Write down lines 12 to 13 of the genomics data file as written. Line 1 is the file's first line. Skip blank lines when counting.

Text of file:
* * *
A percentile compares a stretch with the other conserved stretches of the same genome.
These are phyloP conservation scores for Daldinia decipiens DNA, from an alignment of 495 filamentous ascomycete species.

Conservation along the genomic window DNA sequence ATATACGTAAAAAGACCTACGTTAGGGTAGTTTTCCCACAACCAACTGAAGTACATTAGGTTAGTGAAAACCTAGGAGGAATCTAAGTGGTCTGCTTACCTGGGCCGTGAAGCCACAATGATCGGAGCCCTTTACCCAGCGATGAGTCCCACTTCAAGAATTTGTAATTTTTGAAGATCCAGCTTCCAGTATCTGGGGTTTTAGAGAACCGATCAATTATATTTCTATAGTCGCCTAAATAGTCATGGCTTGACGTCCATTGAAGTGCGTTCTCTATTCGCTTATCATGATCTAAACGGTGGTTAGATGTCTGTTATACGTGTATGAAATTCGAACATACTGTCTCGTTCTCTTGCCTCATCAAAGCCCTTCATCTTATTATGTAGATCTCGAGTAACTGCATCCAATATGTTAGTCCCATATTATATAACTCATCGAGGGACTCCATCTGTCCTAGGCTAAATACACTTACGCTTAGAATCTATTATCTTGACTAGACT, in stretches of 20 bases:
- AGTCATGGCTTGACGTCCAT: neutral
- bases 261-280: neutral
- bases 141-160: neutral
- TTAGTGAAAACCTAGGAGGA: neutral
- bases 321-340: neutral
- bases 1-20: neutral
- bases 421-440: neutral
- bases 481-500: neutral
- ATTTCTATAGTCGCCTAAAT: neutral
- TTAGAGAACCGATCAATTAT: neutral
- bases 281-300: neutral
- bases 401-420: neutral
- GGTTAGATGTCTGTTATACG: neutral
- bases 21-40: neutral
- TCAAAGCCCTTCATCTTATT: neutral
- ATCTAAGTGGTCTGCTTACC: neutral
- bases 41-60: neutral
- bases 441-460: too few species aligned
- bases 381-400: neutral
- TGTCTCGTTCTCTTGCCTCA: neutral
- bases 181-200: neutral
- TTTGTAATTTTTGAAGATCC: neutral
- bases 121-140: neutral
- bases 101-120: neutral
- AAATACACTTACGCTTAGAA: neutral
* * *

- ATTTCTATAGTCGCCTAAAT: neutral
- TTAGAGAACCGATCAATTAT: neutral